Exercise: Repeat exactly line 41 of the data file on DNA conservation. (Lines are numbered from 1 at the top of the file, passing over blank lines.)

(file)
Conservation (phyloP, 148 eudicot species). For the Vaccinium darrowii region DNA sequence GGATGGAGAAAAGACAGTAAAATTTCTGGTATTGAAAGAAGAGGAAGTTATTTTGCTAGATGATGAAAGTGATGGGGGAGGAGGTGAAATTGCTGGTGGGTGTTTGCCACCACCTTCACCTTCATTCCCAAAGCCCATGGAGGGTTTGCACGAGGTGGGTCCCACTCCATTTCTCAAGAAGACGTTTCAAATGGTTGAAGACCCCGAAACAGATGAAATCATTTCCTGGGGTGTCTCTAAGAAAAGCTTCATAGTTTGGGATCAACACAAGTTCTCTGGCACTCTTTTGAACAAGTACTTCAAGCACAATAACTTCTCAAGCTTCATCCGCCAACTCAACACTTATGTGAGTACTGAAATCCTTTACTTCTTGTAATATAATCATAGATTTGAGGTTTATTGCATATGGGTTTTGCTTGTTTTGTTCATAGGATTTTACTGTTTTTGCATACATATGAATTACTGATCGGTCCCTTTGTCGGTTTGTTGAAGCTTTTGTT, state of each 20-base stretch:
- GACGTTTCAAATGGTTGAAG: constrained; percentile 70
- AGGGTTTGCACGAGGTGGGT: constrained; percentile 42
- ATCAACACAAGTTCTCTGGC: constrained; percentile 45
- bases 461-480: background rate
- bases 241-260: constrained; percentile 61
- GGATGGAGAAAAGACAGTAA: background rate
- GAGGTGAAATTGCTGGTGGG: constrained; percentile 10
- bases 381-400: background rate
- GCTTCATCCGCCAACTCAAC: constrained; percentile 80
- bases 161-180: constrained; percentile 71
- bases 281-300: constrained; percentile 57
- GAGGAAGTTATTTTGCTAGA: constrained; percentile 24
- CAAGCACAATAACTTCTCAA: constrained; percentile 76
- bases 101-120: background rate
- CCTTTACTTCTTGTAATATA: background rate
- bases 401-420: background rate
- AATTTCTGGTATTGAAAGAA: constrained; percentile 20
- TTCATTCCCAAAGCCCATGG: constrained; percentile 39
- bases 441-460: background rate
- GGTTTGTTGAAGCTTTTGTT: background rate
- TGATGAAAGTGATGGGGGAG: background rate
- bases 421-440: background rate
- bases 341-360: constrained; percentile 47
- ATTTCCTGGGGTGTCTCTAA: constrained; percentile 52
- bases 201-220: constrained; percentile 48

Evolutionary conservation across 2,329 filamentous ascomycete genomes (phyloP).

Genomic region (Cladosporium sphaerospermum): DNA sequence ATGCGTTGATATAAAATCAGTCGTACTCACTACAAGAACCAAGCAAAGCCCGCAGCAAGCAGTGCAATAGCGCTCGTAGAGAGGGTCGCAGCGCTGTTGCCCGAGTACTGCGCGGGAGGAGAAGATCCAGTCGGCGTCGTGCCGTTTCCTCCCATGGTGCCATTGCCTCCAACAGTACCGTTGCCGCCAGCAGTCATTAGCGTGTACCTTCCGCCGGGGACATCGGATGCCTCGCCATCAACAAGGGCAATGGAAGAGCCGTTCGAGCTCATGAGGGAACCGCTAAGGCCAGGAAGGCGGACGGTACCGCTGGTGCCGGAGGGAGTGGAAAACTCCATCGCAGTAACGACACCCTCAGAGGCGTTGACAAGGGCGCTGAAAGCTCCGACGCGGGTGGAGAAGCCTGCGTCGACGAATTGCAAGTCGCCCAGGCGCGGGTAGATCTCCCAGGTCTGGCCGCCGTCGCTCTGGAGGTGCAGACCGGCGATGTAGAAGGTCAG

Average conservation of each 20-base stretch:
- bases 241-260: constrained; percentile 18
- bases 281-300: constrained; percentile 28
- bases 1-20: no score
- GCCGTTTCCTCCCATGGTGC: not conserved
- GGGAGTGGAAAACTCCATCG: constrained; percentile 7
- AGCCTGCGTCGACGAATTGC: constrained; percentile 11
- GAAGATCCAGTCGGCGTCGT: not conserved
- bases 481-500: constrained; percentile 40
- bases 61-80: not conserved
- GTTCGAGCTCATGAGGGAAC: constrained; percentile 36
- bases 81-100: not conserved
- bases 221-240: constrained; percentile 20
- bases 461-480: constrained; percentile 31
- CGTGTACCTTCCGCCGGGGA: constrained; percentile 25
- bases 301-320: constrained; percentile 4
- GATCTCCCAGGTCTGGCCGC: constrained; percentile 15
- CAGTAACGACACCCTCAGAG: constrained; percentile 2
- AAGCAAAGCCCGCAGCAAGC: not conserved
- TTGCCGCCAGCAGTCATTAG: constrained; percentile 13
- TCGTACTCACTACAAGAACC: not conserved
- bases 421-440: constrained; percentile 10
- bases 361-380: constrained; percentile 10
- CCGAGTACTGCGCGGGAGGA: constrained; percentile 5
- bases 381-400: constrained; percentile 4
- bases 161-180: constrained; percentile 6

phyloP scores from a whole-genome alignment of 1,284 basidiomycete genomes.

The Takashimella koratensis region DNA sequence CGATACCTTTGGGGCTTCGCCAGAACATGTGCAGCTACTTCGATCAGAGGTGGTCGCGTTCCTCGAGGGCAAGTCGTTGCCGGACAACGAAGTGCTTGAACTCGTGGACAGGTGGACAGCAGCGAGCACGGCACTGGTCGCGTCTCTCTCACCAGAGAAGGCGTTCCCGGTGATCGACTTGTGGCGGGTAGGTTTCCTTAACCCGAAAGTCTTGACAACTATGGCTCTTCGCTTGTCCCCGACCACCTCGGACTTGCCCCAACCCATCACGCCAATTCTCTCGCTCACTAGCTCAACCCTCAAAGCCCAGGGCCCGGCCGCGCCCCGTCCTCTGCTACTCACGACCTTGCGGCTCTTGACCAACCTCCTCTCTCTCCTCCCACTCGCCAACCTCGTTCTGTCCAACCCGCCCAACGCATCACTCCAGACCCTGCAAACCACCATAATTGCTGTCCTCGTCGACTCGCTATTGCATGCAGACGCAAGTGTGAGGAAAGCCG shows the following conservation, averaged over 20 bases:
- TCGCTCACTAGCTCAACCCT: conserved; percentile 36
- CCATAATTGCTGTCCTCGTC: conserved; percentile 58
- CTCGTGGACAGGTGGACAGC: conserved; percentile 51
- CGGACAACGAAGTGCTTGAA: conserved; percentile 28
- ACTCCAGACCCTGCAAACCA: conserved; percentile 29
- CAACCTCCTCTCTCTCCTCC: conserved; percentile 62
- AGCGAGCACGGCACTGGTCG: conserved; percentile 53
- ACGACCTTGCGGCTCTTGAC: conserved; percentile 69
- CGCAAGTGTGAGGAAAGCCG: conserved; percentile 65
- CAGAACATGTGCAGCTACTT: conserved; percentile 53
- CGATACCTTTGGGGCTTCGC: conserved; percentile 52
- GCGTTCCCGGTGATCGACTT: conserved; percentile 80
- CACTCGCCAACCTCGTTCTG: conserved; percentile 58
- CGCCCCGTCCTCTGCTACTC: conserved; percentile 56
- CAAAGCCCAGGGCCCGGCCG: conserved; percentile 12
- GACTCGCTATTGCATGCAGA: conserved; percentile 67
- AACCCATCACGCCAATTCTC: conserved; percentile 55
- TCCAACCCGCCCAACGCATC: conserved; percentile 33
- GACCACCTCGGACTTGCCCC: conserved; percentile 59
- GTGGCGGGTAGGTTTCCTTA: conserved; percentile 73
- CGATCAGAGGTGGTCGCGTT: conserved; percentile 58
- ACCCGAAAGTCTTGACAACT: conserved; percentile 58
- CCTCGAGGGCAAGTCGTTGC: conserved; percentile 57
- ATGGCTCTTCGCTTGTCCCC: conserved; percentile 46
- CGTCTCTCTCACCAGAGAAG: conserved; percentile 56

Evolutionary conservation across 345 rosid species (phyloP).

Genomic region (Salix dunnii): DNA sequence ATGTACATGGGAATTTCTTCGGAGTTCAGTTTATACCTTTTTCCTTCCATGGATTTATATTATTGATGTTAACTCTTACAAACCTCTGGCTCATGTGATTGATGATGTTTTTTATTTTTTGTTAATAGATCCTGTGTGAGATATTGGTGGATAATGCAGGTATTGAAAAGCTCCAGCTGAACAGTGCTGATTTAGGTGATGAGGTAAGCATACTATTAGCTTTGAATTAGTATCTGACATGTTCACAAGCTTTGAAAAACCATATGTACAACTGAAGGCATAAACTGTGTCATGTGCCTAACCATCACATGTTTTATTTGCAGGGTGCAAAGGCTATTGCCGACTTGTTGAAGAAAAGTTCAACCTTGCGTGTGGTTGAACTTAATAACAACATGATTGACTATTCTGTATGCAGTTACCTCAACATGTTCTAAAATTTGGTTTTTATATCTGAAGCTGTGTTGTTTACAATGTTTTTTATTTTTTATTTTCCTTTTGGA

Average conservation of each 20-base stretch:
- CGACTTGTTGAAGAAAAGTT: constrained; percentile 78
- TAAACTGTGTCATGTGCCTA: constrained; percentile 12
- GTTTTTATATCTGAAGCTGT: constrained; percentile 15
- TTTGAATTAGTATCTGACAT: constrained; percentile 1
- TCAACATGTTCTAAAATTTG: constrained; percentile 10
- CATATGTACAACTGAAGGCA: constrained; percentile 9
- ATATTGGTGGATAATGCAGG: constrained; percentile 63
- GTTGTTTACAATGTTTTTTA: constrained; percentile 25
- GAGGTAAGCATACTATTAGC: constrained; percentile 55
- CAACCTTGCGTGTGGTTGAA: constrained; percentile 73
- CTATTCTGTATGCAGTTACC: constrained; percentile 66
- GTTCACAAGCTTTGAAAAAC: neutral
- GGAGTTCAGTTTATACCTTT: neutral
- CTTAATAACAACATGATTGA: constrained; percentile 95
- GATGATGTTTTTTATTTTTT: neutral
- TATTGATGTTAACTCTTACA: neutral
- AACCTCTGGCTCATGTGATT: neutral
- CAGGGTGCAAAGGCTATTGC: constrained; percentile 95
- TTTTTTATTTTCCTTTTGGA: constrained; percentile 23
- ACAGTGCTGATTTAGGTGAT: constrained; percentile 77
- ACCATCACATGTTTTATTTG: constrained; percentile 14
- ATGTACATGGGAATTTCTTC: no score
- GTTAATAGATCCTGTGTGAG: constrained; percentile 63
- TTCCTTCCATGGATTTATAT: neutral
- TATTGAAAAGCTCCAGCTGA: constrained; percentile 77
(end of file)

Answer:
- bases 221-240: constrained; percentile 20